Posted:Just finished reading a pretty hard-core book (euuuugh! not that kinda hard-core) called The Third Wave by Alvin Toffler. It's taken me ages. What a slog. Anyway, it was a challenge & the "mate" who lent it to me wouldn't take it back unless I'd read it.
One of his suggestions for a change to the political system (I notice plenty of people are slating, but few are suggesting alternatives...) was to introduce a "random" element to the equation. Form commitees and governments with random nobodies chosen in similar fashion to juries or war drafts.
This would obviously dissolve into chaos if there were no guidance or semi-permanent element to the governnment, so trained advisers and councilors would be required, and also and handful of randomly selected "experts" may be useful.
I'm thinking of trying to persuade the members of a music community I'm involved in to take up the experimental system. To be honest, I think they're a bit scared.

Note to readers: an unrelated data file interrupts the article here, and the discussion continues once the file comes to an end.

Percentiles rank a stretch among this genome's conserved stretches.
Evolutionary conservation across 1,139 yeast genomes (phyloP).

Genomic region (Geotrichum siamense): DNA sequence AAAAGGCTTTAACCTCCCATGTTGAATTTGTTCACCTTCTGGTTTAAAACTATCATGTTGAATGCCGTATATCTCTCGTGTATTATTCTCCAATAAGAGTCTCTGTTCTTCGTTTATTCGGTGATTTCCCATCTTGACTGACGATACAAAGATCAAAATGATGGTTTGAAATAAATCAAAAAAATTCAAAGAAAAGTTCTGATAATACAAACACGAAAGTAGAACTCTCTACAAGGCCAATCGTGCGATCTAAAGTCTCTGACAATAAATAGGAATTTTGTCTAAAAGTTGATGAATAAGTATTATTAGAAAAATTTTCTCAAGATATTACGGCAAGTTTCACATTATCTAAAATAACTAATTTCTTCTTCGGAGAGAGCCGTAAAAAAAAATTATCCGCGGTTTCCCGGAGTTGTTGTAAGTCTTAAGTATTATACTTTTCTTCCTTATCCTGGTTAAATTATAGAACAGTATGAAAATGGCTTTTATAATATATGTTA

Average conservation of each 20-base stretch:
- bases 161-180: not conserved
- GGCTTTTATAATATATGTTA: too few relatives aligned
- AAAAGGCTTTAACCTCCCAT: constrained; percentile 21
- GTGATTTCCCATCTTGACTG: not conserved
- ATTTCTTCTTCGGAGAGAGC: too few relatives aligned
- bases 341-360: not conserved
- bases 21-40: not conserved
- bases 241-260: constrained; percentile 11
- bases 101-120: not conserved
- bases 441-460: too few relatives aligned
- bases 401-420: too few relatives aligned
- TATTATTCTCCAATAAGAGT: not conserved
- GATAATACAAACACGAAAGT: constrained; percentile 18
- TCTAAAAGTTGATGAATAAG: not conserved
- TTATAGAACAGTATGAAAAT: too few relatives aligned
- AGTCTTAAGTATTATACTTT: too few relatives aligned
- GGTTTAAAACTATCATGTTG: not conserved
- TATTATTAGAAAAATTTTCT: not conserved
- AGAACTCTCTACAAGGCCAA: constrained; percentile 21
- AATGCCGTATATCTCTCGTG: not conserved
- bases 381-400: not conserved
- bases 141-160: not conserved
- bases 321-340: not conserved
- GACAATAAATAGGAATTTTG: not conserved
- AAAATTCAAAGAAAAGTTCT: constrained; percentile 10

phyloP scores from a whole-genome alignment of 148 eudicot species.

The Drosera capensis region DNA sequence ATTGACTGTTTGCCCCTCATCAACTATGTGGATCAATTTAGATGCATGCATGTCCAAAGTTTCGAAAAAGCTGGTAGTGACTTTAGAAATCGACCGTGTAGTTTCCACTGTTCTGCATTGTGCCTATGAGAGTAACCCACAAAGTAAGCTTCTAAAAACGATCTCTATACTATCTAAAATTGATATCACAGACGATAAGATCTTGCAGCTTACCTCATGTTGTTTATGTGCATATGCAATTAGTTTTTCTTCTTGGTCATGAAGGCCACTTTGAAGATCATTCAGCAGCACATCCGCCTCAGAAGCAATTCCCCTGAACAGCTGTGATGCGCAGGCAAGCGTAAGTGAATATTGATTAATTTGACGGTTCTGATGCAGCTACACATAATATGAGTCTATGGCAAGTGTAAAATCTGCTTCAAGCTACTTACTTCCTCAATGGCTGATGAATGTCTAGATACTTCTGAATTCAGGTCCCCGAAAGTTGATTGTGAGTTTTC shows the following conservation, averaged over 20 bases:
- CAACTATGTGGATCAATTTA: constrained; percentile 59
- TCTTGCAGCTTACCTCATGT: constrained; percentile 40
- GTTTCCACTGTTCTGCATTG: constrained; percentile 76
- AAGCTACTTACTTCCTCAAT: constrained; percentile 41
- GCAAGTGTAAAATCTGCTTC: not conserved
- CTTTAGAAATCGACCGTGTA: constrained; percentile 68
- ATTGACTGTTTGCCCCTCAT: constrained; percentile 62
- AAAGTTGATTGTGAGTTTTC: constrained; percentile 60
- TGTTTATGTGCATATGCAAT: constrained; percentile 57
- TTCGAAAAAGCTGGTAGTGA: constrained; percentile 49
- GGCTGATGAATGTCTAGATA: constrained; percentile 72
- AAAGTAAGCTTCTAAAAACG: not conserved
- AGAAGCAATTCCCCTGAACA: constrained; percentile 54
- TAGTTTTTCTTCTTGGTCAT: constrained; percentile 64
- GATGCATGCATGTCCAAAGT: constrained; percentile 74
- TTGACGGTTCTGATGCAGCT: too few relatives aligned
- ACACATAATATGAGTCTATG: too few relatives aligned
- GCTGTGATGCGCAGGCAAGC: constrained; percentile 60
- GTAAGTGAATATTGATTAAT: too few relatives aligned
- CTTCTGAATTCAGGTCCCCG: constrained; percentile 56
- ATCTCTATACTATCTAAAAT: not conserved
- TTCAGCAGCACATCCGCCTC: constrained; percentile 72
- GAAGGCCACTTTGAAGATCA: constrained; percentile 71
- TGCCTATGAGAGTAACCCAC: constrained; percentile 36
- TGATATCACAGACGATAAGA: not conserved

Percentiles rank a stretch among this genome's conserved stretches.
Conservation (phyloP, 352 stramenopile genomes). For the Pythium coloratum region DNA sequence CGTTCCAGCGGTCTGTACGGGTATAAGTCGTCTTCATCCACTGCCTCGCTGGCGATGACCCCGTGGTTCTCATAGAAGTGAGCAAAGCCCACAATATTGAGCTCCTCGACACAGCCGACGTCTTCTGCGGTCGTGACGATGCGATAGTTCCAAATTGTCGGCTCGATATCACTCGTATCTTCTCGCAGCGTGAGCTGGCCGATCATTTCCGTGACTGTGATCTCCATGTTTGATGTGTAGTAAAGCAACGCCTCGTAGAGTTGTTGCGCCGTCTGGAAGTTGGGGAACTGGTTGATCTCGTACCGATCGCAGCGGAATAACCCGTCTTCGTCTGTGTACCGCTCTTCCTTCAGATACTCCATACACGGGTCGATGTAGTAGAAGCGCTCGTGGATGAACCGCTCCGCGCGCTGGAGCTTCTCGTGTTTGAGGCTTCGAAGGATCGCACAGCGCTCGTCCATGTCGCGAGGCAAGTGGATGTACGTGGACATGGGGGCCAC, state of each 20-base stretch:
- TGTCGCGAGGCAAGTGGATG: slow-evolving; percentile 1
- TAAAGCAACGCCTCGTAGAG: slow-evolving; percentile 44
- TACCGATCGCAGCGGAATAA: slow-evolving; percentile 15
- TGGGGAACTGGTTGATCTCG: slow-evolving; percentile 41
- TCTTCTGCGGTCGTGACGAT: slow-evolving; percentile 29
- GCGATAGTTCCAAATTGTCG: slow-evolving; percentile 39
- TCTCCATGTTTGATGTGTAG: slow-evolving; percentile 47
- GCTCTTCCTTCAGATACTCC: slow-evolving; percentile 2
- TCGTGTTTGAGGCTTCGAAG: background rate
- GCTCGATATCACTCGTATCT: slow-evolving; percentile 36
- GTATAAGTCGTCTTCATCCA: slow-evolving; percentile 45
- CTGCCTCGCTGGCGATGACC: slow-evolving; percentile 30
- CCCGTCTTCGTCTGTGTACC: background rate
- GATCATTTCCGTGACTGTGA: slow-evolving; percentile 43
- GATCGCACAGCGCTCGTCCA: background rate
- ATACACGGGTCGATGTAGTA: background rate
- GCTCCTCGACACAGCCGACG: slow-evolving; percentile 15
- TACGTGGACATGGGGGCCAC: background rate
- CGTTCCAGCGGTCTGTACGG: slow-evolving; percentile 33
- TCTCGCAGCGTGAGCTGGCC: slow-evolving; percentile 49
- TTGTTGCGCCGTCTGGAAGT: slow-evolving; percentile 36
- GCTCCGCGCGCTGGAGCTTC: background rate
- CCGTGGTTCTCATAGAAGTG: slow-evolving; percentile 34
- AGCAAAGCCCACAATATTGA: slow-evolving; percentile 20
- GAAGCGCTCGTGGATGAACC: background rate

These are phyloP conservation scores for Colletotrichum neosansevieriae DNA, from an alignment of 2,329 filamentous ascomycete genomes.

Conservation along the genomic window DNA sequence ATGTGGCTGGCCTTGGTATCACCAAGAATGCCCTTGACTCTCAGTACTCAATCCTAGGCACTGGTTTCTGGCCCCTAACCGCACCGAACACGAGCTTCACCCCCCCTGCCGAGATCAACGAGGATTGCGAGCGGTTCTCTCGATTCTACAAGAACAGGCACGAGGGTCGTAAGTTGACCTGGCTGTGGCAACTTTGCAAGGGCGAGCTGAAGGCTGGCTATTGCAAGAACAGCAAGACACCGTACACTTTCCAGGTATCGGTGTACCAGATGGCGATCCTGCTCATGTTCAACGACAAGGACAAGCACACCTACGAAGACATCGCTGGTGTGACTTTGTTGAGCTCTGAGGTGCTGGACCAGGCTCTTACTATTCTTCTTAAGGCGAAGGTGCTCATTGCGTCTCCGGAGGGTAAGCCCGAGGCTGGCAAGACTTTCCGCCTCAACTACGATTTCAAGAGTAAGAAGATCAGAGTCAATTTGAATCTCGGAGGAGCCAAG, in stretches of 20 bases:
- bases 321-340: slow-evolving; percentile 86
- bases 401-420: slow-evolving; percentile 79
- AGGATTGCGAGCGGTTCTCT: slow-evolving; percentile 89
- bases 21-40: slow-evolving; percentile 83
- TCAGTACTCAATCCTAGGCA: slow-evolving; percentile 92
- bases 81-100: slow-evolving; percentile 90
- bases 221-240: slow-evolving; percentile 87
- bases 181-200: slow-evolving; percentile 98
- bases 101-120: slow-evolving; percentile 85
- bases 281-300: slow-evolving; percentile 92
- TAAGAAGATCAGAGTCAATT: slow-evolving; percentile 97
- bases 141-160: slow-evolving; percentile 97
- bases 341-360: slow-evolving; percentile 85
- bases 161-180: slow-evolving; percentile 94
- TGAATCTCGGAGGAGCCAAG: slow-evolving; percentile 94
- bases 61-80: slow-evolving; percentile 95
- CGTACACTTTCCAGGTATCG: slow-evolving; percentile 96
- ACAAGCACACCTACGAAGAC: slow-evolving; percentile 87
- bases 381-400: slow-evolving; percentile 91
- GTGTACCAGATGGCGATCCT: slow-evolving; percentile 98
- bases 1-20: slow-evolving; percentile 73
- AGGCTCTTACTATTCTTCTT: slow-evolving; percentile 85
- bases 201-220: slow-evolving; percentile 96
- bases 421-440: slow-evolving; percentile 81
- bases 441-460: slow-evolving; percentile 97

Or would you prefer majority rule, and no say at all?
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Posted:However it would be frighteningly representative... (okay I couldn't resist making that comment, it was cruel, unnecessary, but it was fun )
I think I read somewhere about a theorised utopia, where anyone who wants to be in politics is automatically disqualified from holding office. People are almost drafted into positions for a term, they are not paid a salary, and instead are supported by the goodwill of those around them. Could make things interesting, couldn't it? (it could also lead to massive bribery and corruption, but it is an interesting theory.)
It was a day for screaming at inanimate objects.
What this calls for is a special mix of psychology and extreme violence...